The Spanish bank is expected to earmark 1.1b euros to increase its stake to 15 percent in China CITIC Bank. [China Daily]
China's medium-sized lenders are competing to raise capital from foreign partners or the stock market and eyeing opportunities to boost loan business in the first half of 2010.
Beijing-based China CITIC Bank Corp may raise 1.1 billion euros from Banco Bilbao Vizcaya Argentaria SA (BBVA), the second-largest bank in Spain, media reported yesterday after its competitor Hua Xia Bank said last Thursday that Deutsche Bank has agreed to purchase an additional 3.43 percent stake in the Chinese lender for 81.6 million euros.
BBVA, Spain's second largest lender, expects to earmark 1.1 billion euros to buy a 5 percent stake in China CITIC Bank at HK$6.45 per share, the Financial Times reported yesterday, citing unnamed sources.
The deal could see BBVA increase its stake in China CITIC Bank Corp, the listed banking unit of the nation's largest investment conglomerate, to 15 percent from the previous 10 percent.
In 2008, BBVA consented to increase its holdings in China CITIC Bank from 4.83 percent to 10 percent. BBVA was also given an option to purchase another 5 percent in the bank.
BBVA is expected to exercise the option next week.
Shanghai-listed Industrial Bank Co said in a statement yesterday it would raise up to 18 billion yuan in a rights issue to boost its capital adequacy ratio.
Industrial Bank will sell up to 2.5 shares for every 10 held by shareholders through a rights issue, the lender, based in southeastern China's Fujian province, said in a statement to the Shanghai Stock Exchange.
The fundraising plan, approved by the bank's board, is still awaiting the green light from China's banking and securities regulators and will remain effective for the next 18 months.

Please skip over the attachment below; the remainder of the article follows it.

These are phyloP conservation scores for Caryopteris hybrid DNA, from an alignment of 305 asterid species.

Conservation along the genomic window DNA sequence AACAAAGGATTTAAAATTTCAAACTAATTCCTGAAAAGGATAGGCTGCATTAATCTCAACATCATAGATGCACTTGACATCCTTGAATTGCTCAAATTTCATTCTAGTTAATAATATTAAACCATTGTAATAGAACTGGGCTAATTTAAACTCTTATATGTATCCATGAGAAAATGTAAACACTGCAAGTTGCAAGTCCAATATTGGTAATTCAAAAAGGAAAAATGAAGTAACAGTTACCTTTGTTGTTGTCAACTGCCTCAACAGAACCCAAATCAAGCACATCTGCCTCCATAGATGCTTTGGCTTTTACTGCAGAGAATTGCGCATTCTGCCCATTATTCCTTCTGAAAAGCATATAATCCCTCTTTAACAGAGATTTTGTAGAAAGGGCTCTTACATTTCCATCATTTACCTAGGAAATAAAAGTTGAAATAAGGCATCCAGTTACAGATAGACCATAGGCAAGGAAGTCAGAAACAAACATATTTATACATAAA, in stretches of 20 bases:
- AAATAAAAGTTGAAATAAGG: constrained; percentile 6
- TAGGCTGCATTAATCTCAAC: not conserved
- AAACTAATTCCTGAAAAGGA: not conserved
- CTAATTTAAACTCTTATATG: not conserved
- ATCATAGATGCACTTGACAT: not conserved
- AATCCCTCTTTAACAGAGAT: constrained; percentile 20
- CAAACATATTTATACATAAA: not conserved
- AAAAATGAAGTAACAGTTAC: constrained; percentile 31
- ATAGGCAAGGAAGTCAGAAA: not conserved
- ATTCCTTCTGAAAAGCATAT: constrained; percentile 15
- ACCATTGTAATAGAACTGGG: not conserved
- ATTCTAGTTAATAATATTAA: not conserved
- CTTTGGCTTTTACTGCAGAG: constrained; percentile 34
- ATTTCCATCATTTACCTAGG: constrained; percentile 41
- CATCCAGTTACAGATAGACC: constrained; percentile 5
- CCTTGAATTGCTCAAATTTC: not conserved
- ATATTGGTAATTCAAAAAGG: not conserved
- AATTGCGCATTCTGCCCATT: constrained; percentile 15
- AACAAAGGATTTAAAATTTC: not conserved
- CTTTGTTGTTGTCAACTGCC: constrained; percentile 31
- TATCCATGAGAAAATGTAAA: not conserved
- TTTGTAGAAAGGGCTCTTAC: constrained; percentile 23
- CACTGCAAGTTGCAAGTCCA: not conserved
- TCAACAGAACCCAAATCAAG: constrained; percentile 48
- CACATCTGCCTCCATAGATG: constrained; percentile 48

Industrial Bank's capital adequacy ratio stood at 9.21 percent as of June 30, falling short of the 10 percent minimum required by regulators for small- and medium-sized listed banks.
Chinese lenders are rushing to replenish their capital to support further expansion after a lending boom in the first half of this year spurred regulators to tighten capital requirements, to reduce risks of a possible increase in bad loans.
"Most shareholding banks cannot support next year's loan growth with their current capital adequacy levels, and they're under pressure," said Qiu Zhicheng, an analyst at Guosen Securities Co.
By 2011, Chinese banks may need to raise as much as 113 billion yuan through new share sales to plug capital shortfalls and support continued robust loan growth, Citigroup said in a Nov 19 report.
China Minsheng Banking Corp, the nation's first privately owned lender, raised funds last Friday in Hong Kong's biggest public share sale since April 2007. China Merchants Bank Co aims to sell as much as 22 billion yuan in shares in a rights offer by the end of the year, President Ma Weihua said earlier.
With expectations of "fast loan growth and balance sheet expansion in 2009-10, banks will likely need to raise new capital to meet regulator's higher" capital-adequacy standards, BNP Paribas analyst Dorris Chen noted.
"Potential equity/hybrid debt raising could pose a sector overhang in 2010-11."
The China Banking Regulatory Commission said in September it plans to tighten capital requirements for banks by capping cross holdings of subordinated bonds. The regulator also tightened lending requirements on loans for fixed-asset investments and mortgages to avoid misuse of funds.